Ah yes, those EE adverts – a fixture of British TV since 2012, and the first exposure to Kevin Bacon for much of the nation’s youth. Riffing off Six Degrees…, the adverts celebrate the ‘connectedness’ of Kevin Bacon, and by extension EE customers – “I’m not here to talk about Kevin Bacon, Hollywood A-lister,” beams Bacon – “I’m here to talk about Kevin Bacon, centre of the universe”. They’re fun, and they allow Bacon the luxury of not having to choose his films for the paycheque.

The paycheque is one of three factors that Bacon has learned to remove from the equation when he goes about choosing a role; the other two are the size of that role and the size of the budget. You can call it –

‘Bacon’s Formula (for a Happy Hollywood Career)’

  • Size of the paycheque: “I’m not saying I don’t want to make every dollar I possibly can, I’m not an idiot. Yes, I’m going to negotiate for every dollar that I can possibly get – but I’m not going to not do something like The Woodsman, Cop Car, I’m going to not do it because I’m not going to get paid. It’s stupid. I want to act. If the part’s great I want to act.”
  • Size of the budget: “I’ve always been a fan of independent filmmaking, I still watch independent films, I love independent films, I’m not going to say, listen if it’s not a superhero movie don’t even come to me. There are actors that do that! They basically say, if you’re not making it for $250m I’m not into it."
  • Size of the part: “That, I think, is really, really crucial. If you can give me two days on a movie, and give me a role, lines to say, something to do that I’ve never done before, that’s going to be interesting and shocking, I’ll do it. I don’t care.”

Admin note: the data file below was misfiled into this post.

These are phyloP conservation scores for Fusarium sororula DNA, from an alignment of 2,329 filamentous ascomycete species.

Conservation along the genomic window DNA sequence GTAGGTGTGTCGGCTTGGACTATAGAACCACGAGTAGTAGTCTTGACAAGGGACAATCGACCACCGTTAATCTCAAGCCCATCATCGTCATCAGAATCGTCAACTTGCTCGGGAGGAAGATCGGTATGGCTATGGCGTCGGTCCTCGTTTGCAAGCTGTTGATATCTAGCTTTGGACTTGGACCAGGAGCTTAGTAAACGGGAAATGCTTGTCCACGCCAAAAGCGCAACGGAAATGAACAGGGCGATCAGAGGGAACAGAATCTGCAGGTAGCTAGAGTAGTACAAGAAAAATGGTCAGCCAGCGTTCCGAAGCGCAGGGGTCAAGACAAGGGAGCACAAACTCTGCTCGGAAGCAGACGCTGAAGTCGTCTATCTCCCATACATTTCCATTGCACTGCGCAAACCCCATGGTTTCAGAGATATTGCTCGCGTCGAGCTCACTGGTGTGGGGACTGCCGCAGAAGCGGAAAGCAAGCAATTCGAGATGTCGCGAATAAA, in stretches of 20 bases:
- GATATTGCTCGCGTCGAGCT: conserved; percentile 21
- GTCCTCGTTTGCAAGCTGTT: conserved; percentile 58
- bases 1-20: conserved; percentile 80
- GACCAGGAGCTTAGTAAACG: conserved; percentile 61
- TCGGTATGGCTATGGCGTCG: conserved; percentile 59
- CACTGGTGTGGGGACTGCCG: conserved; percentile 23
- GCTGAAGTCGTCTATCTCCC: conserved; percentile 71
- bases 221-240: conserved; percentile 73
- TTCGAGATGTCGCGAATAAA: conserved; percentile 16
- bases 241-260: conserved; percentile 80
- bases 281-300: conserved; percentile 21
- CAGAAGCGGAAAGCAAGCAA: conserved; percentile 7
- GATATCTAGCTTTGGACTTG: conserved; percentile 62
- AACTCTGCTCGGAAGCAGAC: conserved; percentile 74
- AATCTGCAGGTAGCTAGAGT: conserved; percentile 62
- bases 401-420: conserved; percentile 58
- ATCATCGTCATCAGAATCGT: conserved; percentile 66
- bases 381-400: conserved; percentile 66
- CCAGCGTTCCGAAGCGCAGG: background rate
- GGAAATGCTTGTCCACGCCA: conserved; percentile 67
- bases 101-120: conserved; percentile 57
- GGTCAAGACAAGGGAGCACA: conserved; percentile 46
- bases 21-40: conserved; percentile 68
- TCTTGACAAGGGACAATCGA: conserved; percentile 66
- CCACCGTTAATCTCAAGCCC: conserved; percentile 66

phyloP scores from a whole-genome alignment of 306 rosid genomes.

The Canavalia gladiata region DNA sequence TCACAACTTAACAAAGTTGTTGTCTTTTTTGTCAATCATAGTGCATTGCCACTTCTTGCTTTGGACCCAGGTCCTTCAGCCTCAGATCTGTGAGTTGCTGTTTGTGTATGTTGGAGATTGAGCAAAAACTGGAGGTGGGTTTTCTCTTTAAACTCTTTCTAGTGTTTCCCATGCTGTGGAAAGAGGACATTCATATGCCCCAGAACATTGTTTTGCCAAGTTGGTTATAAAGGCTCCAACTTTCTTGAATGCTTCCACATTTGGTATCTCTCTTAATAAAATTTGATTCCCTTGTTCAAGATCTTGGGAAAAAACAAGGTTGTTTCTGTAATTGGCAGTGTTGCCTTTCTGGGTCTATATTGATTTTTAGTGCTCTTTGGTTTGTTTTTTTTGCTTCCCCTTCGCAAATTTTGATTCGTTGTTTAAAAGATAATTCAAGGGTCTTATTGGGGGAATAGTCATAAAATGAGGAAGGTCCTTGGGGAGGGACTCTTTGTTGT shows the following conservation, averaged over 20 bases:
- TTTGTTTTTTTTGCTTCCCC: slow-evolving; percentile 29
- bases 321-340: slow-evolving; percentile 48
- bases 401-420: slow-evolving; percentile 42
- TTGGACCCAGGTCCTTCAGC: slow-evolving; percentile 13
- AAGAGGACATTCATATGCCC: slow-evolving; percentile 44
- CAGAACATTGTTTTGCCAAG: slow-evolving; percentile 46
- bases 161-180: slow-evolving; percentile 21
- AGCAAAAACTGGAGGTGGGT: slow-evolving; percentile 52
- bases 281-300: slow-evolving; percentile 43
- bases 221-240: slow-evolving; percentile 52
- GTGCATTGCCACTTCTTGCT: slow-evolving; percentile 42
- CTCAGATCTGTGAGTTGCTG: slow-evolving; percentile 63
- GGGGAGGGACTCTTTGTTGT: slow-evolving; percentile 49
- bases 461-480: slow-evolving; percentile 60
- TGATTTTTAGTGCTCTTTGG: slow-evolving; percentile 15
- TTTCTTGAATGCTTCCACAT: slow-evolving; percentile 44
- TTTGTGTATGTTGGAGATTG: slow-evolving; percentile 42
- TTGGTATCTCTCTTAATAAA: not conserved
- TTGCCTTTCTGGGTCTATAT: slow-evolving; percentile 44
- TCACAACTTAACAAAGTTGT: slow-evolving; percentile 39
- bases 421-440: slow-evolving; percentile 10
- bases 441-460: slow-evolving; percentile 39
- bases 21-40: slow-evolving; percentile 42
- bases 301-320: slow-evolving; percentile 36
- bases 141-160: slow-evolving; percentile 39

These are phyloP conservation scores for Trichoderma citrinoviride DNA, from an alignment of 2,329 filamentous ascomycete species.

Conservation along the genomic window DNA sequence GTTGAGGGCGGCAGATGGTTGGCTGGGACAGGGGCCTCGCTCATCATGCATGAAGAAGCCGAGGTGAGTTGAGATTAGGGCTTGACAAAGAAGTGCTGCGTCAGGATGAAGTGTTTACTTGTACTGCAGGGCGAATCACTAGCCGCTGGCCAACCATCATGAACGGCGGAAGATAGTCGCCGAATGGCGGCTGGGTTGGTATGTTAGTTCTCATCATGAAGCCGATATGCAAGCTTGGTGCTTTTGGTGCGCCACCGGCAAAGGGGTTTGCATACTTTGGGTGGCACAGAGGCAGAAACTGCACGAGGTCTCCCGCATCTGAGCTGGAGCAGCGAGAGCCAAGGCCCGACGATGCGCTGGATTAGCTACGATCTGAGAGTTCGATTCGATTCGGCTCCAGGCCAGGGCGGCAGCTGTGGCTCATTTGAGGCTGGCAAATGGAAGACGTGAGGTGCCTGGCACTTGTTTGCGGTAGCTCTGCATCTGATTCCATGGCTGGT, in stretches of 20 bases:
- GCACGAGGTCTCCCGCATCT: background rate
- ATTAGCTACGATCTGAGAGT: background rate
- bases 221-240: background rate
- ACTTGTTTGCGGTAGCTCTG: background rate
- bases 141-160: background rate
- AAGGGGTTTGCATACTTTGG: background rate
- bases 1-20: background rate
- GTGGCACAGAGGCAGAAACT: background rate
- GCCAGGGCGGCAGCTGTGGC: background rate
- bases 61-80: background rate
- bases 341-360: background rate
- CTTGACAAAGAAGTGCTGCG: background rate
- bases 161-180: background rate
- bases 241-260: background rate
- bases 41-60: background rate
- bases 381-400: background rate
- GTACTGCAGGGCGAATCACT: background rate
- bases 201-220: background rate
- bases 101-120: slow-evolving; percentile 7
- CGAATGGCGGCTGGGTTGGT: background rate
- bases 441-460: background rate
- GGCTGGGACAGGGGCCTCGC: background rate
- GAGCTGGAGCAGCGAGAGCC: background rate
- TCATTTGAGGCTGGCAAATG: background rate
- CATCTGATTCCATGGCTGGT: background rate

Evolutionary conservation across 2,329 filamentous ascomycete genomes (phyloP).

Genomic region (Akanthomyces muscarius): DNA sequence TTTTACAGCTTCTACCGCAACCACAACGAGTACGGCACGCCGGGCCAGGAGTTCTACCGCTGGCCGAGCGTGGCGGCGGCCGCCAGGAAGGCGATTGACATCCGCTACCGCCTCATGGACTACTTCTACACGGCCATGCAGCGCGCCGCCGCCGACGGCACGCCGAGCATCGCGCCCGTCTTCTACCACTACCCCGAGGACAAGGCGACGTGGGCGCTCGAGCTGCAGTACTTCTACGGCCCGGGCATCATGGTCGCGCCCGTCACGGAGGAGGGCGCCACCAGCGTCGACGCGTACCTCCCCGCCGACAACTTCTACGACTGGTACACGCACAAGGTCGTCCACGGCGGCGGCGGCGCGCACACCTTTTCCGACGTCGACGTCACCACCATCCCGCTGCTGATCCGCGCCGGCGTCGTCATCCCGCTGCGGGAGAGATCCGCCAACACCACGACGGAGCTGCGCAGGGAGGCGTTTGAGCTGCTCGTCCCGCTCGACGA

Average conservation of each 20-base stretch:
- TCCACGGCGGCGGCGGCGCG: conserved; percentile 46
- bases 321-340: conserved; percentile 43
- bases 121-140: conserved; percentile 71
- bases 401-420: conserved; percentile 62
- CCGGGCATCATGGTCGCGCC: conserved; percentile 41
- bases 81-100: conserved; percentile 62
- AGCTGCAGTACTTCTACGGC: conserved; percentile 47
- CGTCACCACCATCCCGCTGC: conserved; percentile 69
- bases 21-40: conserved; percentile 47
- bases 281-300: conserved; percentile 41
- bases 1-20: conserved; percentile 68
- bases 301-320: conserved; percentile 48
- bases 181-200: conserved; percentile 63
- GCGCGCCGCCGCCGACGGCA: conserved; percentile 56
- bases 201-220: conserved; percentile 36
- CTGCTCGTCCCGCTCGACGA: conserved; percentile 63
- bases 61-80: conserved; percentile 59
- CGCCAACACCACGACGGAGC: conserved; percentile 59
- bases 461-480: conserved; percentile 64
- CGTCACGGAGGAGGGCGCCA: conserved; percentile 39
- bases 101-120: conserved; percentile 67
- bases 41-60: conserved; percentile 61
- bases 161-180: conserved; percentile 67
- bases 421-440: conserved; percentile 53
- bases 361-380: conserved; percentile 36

These ideals are becoming increasingly difficult to follow in modern Hollywood, where the options for actors tend to be superhero blockbuster or tiny indie production, with precious little in-between. The dearth of what Bacon terms “the mid-range budget kind of thing” is just one of several major reshapings of the cinematic landscape.

“Every decade, someone says to me, ‘the business has changed. It’s changed’. And every decade I will say, ‘the business has not changed.’ Now it has changed.”

He compares the impact of streaming platforms on the film industry to that of Napster on music: a fundamental realignment of How Things Work, one that happened so quickly the rules of this brave new world haven’t even been fully established.

I love movies. I grew up on movies. I wanted to be in movies. I got into movies

“I don’t want to be that guy [adopts a Grampa Simpson-esque drone], ‘oh, in the old days…’ cos fuck that. There are things that are better, and things that are worse and harder, but it definitely has changed. And it changes so rapidly. When I started out, if you saw a slight shift in audience interest – let’s say, all of a sudden, people start to like romcoms: so they make more romcoms. That would happen over five years. Now it’s like over the weekend! ‘Oh, you like that? We’re going to make that.’

“One of the biggest and greatest shifts that I’ve seen, which I’ve also embraced, is television. Because when I started out, I didn’t want to be a television actor – I was not interested in television in any form. There were two different types of actors: TV actors and movie actors, and I was a movie-slash-stage actor, and I would never go to TV. And now? TV is where it’s at.

“It breaks my heart in a way, because I love movies. I grew up on movies. I wanted to be in movies. I got into movies. Movies is my lifeblood. I try to be a movie consumer. I sit there in an empty little theatre, and watch something that I found in the paper that seems like an awesome idea that somebody created out of spit and glue. But it’s hard.”

I want to dream